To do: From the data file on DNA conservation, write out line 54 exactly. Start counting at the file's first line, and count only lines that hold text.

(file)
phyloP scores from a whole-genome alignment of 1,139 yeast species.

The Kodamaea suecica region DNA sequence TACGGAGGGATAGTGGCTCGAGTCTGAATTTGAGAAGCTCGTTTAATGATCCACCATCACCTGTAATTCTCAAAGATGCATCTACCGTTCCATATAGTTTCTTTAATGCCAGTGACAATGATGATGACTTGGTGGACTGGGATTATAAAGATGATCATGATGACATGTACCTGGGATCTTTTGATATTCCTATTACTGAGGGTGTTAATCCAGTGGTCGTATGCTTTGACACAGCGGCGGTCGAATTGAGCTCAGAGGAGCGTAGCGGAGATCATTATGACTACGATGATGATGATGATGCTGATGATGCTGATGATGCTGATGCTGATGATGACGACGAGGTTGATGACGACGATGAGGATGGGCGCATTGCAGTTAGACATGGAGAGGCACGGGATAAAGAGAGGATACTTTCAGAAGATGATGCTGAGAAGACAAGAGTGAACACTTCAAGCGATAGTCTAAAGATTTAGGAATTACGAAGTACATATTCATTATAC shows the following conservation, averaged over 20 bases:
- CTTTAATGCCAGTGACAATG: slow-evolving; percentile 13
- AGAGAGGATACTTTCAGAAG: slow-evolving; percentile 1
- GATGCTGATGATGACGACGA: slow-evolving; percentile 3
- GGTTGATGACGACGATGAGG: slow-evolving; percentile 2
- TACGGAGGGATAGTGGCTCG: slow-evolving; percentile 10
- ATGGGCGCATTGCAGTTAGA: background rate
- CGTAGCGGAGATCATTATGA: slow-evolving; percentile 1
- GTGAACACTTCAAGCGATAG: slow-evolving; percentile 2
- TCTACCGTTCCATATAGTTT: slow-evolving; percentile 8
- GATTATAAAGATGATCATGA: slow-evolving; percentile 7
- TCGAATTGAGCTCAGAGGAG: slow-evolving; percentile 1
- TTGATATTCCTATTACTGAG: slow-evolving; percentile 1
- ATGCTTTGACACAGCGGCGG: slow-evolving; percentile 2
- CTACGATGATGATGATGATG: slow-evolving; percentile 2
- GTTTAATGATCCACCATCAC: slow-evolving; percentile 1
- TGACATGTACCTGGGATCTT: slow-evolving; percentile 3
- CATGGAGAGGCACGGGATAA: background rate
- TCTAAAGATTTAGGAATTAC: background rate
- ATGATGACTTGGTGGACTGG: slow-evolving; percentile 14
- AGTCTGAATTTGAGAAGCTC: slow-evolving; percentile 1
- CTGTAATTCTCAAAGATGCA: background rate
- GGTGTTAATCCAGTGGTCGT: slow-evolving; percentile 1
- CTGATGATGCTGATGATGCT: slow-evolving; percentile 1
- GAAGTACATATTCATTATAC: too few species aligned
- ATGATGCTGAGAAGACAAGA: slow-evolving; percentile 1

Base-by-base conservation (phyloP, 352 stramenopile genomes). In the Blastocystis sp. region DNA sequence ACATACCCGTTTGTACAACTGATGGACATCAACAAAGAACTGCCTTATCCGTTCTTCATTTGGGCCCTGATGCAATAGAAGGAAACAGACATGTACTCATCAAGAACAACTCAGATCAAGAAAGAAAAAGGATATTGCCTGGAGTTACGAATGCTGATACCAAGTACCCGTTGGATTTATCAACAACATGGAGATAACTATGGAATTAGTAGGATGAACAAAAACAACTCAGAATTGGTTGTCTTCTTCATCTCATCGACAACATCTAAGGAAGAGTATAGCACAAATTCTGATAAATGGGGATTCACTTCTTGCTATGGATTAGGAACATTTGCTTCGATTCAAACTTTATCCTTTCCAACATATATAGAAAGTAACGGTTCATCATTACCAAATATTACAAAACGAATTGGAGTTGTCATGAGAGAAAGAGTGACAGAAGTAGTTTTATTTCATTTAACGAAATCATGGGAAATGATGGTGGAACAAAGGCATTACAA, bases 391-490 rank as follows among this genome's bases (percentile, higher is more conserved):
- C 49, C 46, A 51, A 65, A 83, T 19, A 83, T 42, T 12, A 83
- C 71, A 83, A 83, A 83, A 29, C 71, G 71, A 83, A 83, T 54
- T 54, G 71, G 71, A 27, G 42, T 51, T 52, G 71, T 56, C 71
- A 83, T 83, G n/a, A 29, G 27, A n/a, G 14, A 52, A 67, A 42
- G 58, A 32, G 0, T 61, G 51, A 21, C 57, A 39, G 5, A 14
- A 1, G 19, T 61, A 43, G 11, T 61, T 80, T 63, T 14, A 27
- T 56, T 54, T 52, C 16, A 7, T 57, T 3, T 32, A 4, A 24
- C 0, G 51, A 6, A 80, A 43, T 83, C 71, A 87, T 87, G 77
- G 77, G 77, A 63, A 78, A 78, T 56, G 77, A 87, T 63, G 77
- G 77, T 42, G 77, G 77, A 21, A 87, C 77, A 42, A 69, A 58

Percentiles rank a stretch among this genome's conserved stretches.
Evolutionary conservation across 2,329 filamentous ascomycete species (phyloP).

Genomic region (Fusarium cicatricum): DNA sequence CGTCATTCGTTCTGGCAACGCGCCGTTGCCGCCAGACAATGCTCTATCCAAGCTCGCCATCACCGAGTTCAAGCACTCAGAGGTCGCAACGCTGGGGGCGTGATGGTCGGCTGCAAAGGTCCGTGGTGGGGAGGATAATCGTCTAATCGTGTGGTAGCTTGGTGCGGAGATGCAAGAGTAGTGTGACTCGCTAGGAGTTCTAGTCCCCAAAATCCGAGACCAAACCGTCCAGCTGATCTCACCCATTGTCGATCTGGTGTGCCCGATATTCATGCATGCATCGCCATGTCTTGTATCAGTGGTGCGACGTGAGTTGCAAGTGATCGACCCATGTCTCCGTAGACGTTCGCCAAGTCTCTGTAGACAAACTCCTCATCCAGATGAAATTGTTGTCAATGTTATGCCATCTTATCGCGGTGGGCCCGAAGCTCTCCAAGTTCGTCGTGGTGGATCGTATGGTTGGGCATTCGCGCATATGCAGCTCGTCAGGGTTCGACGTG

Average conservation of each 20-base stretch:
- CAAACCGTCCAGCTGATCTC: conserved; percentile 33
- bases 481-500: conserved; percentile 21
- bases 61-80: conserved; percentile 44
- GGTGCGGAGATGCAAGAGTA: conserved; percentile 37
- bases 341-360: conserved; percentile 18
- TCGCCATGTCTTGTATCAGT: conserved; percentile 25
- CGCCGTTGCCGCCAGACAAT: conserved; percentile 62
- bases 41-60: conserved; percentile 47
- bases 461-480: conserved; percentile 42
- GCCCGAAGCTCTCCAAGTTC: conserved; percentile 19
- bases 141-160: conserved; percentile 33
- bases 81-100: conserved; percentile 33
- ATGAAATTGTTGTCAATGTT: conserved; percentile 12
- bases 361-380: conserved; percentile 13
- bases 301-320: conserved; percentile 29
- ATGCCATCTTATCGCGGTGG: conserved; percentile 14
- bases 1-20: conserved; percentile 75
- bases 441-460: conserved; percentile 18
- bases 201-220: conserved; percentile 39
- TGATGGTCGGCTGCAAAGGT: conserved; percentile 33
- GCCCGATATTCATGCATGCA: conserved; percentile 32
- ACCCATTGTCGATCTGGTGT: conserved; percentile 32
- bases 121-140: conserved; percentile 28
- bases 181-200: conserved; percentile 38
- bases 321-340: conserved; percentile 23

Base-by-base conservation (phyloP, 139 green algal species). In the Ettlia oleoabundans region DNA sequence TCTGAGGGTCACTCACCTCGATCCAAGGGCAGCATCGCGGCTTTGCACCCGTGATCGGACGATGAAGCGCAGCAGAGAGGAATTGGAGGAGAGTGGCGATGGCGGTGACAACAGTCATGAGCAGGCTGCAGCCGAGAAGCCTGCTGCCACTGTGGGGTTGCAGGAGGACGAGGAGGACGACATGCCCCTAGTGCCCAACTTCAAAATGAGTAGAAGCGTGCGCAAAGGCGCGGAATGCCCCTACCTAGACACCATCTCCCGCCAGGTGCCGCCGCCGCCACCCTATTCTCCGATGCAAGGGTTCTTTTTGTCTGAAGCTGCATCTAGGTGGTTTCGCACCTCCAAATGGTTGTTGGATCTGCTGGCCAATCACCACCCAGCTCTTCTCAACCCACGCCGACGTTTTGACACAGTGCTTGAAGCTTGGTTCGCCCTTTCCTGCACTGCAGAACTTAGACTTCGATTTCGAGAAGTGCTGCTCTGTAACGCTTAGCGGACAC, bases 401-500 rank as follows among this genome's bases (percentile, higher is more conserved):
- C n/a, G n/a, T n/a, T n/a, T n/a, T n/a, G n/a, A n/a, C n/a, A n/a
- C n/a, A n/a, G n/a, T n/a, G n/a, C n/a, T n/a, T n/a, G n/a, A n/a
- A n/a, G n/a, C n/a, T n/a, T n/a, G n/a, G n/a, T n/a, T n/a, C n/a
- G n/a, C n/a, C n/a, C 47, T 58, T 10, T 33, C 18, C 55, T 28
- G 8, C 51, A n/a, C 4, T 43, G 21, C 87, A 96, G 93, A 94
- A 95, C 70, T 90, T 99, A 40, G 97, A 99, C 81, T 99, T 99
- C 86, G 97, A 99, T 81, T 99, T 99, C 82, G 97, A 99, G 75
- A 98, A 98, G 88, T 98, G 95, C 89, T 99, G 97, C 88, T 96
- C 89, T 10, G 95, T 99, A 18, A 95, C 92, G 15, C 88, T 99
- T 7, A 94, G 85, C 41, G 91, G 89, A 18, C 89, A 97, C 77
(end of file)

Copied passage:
- bases 81-100: conserved; percentile 33